Beware: Some Flappy Bird Clones Are Filled With Malware


If you didn’t get your hands on Flappy Bird before it was pulled from Google Play earlier this week, then you should be careful looking for an alternative. Many of the countless clones that have popped up over the past few days are taking advantage of the game’s success to get malware onto unsuspecting devices.

Security research firm Sophos reports that a number of Flappy Bird clones aren’t as fun as they seem. Some will serve you annoying ads, others will unnecessarily access your personal data, and a small few will install malware on your device that could end up costing you.

One example of this is a clone that disguises itself as the real Flappy Bird app. It’s not available though Google Play — users stumble across it on the Internet when looking for a genuine Android APK. Once installed, it states that a “trial version has expired” and asks users to send a text message to continue playing.

Of course, that text message goes to a premium-rate line, which will cost you a small fortune.

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“If you get this far, you should uninstall the app immediately, not least because of other malicious activities it might do later,” Sophos says. The company also notes that even after closing this particular Flappy Bird clone, the app continues to run in the background until it is completely removed from your device.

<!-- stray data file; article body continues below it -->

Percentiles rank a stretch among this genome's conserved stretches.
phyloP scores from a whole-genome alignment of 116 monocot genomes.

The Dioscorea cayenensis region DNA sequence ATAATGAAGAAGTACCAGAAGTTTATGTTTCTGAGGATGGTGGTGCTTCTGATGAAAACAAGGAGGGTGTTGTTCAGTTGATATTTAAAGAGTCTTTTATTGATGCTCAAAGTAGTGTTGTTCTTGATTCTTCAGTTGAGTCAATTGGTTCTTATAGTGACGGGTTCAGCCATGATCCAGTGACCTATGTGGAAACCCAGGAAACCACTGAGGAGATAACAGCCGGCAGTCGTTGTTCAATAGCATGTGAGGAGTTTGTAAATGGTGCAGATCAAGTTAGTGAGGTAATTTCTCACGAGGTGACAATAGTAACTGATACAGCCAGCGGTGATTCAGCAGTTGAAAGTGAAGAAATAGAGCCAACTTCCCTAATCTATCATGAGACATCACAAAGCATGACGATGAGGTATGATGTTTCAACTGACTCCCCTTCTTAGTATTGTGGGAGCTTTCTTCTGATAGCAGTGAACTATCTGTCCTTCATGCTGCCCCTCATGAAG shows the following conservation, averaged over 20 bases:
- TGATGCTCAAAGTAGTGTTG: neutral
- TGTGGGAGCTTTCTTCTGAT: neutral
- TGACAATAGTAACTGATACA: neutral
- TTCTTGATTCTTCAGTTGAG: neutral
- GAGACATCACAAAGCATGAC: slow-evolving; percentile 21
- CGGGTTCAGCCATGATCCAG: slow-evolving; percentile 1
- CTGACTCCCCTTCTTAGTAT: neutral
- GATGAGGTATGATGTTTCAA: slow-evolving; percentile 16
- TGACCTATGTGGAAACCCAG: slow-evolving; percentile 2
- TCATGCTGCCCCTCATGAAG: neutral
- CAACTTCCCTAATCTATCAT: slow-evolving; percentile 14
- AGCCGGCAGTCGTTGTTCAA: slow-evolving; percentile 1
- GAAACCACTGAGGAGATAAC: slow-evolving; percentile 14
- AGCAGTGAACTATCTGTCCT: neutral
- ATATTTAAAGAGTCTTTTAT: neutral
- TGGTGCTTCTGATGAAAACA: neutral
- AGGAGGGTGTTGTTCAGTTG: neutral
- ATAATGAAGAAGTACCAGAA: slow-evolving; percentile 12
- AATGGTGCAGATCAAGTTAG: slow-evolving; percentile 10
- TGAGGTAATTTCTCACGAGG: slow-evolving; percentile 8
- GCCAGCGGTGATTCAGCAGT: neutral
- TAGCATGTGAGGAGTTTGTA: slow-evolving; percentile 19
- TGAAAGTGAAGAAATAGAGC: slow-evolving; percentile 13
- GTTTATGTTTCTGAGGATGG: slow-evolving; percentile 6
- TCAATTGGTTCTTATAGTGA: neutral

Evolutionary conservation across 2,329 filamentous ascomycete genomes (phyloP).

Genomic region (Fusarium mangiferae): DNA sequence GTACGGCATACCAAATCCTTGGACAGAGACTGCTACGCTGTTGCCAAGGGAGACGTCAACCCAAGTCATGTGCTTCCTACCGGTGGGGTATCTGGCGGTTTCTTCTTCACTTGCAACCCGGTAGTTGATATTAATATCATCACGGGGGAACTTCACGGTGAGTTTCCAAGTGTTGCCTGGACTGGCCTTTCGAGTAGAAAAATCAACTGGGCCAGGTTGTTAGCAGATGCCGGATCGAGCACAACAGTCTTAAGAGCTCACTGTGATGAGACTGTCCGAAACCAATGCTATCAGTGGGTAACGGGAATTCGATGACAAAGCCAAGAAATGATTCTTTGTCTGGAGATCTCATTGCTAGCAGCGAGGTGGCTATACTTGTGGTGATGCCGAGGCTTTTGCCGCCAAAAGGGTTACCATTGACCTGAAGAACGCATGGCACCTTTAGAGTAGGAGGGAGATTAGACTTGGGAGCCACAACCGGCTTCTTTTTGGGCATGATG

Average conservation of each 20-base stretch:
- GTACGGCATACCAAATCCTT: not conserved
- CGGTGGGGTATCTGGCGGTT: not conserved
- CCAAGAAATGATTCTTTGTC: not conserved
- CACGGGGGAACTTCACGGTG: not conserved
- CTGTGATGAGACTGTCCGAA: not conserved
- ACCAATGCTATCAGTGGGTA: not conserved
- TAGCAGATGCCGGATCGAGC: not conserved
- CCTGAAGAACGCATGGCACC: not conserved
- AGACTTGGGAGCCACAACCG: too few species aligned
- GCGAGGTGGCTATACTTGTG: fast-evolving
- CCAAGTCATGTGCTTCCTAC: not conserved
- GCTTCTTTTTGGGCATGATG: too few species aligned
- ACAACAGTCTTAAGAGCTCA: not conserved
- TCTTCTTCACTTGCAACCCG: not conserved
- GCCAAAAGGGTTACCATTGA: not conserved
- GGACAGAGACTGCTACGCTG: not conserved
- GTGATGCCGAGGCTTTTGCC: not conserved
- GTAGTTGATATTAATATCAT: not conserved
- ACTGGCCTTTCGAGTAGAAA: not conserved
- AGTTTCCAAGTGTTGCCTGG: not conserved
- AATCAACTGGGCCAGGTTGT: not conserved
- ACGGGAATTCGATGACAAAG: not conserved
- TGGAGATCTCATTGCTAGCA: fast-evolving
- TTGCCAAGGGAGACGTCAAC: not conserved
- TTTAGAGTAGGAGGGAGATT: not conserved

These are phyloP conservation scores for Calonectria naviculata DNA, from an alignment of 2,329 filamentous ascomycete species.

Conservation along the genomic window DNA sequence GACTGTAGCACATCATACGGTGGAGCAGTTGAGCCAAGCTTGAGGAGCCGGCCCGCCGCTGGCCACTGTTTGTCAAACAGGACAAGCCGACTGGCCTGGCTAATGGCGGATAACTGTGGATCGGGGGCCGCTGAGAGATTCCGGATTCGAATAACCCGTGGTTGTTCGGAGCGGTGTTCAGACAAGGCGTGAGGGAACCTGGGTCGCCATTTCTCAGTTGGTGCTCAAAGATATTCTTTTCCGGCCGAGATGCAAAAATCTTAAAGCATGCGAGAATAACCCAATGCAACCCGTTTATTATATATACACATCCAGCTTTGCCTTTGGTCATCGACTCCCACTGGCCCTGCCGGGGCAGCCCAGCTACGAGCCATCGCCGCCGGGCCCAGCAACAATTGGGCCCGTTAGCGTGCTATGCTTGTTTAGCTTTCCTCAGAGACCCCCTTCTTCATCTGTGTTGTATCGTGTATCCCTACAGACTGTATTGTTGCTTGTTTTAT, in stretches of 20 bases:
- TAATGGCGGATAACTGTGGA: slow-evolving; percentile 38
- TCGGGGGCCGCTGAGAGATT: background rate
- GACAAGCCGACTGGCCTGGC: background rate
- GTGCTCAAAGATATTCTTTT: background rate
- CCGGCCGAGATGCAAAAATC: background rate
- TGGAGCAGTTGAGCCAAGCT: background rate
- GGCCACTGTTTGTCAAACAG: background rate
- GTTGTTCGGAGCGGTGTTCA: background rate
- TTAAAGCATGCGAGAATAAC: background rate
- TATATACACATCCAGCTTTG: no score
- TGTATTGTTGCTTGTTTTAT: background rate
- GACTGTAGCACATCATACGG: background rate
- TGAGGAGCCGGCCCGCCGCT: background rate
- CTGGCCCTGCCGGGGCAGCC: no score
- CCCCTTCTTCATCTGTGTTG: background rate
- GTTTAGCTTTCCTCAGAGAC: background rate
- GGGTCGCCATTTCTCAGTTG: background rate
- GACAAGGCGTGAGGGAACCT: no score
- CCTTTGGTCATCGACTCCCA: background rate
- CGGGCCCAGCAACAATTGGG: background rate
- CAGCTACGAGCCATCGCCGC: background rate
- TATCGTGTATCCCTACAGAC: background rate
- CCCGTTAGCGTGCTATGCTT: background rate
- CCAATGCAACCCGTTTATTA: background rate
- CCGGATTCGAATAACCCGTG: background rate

Trend Micro also discovered apps disguised as the real Flappy Bird that have malicious intentions. Especially rampant in Russia and Vietnam, they are also “premium service abusers” that send text messages in the background without your knowledge.

If you don’t already have the genuine Flappy Bird installed on your Android device, then, you should be very careful about obtaining it. It might be a good idea to ask a friend who has the real thing to send you the APK, rather than trying to find a genuine, untampered version on the Internet.